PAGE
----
Although many new voices have emerged in the 40 years since it circulated Powell's memo, the U.S. Chamber has expanded its leadership position within the corporate power movement, leading dozens of judicial, legislative and regulatory fights each year. Measured in terms of money spent, the Chamber is by far the most powerful lobby in Washington, DC, spending $770.6 million since 1998, over three times the amount spent by General Electric, the second-largest spender. At the same time, the Chamber has reinforced its lobbying power by becoming one of the largest conduits of election-related "independent expenditures," spending over $32.8 million on Federal elections in 2010. The Chamber sponsors the Institute for Legal Reform, which has spearheaded the campaign for tort "reform," making it more difficult for average people who have been injured, assaulted, or harmed to sue the responsible corporations. Along with well over a dozen legal foundations, the Chamber has also helped shape the powerful "business civil liberties" movement that has been a driving force behind the Citizens United decision and other judicial actions that have handcuffed regulators and prevented Congress from putting common-sense checks on corporate power.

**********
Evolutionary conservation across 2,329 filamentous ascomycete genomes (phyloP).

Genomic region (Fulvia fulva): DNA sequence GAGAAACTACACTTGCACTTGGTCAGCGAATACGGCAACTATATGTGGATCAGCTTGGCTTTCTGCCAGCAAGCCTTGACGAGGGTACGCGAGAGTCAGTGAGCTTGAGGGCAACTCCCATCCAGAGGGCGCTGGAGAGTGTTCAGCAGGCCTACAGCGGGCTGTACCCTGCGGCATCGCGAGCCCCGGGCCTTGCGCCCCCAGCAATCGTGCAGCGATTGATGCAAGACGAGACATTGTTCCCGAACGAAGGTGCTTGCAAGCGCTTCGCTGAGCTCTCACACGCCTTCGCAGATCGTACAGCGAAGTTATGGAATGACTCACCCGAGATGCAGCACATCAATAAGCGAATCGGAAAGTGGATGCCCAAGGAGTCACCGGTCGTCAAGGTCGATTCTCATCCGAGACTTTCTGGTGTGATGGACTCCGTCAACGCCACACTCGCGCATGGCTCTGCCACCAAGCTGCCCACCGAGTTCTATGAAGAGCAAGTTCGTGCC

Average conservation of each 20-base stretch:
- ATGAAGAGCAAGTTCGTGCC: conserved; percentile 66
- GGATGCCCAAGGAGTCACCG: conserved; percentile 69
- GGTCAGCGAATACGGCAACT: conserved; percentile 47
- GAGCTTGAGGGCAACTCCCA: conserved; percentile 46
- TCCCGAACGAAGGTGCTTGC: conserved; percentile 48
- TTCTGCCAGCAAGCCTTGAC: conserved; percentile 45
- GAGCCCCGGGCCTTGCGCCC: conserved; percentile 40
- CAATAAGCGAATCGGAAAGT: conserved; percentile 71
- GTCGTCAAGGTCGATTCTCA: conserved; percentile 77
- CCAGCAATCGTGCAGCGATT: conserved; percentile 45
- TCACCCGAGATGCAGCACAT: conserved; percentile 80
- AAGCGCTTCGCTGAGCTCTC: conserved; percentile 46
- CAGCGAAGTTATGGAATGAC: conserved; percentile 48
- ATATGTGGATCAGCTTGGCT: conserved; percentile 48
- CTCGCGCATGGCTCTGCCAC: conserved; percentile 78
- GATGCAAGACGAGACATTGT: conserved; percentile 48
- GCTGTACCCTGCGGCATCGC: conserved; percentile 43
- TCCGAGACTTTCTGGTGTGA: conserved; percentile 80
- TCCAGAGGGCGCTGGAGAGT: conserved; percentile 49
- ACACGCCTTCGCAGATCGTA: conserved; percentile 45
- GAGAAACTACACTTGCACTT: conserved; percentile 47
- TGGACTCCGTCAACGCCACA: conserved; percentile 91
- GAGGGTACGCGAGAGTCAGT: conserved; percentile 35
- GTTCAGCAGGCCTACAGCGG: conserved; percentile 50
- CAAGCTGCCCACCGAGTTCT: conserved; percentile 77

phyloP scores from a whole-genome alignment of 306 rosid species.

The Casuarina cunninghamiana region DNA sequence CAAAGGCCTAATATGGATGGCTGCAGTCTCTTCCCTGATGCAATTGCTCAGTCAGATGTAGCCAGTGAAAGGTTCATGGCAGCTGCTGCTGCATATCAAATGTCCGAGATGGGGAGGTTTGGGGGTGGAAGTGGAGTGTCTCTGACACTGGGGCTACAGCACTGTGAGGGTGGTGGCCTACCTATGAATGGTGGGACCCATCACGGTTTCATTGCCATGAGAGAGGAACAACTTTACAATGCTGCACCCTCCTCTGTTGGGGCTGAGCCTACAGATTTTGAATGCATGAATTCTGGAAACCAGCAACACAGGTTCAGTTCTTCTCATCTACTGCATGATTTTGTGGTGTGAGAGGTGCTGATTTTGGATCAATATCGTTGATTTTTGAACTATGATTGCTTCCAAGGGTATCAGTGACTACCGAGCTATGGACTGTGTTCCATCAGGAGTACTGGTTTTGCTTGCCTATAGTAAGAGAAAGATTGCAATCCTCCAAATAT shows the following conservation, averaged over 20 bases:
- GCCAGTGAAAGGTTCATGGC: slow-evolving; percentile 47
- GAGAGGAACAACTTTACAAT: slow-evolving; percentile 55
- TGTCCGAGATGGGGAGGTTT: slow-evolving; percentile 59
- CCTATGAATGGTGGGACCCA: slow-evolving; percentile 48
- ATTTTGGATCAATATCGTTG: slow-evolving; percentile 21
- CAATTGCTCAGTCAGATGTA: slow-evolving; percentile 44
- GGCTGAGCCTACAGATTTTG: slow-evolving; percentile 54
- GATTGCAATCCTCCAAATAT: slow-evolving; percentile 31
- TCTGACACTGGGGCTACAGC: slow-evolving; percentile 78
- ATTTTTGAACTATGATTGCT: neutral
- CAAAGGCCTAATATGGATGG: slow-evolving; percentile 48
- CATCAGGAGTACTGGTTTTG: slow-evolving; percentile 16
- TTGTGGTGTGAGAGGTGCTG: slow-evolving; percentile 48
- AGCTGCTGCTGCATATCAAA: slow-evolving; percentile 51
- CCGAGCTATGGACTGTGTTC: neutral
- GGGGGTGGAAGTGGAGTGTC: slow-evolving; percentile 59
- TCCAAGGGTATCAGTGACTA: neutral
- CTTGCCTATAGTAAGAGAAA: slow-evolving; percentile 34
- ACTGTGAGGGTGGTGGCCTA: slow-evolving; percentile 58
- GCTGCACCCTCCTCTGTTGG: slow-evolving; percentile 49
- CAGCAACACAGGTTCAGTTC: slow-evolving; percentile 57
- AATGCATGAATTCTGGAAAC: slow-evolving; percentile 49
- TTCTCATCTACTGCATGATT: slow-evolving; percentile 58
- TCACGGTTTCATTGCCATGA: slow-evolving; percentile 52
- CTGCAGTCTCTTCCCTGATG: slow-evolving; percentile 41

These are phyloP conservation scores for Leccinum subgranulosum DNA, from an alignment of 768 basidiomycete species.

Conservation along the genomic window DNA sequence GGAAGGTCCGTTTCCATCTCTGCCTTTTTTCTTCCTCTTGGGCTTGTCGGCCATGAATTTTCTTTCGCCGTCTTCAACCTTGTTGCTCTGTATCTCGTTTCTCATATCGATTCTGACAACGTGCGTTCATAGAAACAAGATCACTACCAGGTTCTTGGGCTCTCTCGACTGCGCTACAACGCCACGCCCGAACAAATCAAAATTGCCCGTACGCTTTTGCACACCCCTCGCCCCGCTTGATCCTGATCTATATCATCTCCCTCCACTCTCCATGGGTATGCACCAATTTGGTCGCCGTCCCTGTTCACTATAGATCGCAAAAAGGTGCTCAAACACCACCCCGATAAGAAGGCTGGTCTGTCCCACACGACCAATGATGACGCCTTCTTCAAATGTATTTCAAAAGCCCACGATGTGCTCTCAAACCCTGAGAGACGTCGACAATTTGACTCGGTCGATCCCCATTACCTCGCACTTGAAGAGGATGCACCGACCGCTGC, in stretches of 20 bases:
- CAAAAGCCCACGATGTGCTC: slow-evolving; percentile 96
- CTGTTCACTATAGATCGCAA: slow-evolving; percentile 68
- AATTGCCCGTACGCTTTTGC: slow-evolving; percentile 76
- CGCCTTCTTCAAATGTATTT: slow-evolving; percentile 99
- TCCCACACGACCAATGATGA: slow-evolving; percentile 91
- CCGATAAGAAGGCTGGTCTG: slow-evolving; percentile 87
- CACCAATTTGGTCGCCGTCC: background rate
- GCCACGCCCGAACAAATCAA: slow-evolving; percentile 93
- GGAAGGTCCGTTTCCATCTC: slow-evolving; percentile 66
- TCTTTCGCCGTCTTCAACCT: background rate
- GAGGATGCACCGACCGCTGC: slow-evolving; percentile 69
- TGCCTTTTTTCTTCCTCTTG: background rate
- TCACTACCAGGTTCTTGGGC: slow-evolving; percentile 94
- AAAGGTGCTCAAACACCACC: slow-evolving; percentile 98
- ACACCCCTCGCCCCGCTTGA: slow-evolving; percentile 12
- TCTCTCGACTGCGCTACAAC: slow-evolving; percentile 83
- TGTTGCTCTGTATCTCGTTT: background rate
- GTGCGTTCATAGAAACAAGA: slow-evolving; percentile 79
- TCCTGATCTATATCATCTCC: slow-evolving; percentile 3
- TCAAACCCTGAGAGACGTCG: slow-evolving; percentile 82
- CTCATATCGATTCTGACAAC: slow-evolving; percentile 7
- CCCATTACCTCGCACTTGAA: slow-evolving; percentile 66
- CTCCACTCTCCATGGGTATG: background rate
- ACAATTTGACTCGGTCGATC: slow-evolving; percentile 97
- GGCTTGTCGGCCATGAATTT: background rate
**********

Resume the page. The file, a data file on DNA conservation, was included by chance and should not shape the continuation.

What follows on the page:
Cited Sources:

Jack Anderson, Washington Report, Volume 12, No. 24, November 26, 1973

Kim Phillips-Fein, Invisible Hands: The Making of the Conservative Movement from the New Deal to Reagan. New York: W.W. Norton, 2009

Jeff Krehely, Meaghan House and Emily Kernan, "Axis of Ideology: Conservative Foundations and Policy," National Committee for Responsive Philanthropy, 2004

Michael Waldman, Executive Director of the Brennan Center for Justice at NYU School of Law cites the Powell memo as the inspiration for the ideological war waged on behalf of the "free market" approach to the First Amendment that has elevated the rights of corporate speakers. See Waldman's introduction to "Money, Politics and the Constitution: Beyond Citizens United," by Monica Youn (ed.), New York: Century Foundation Press, 2011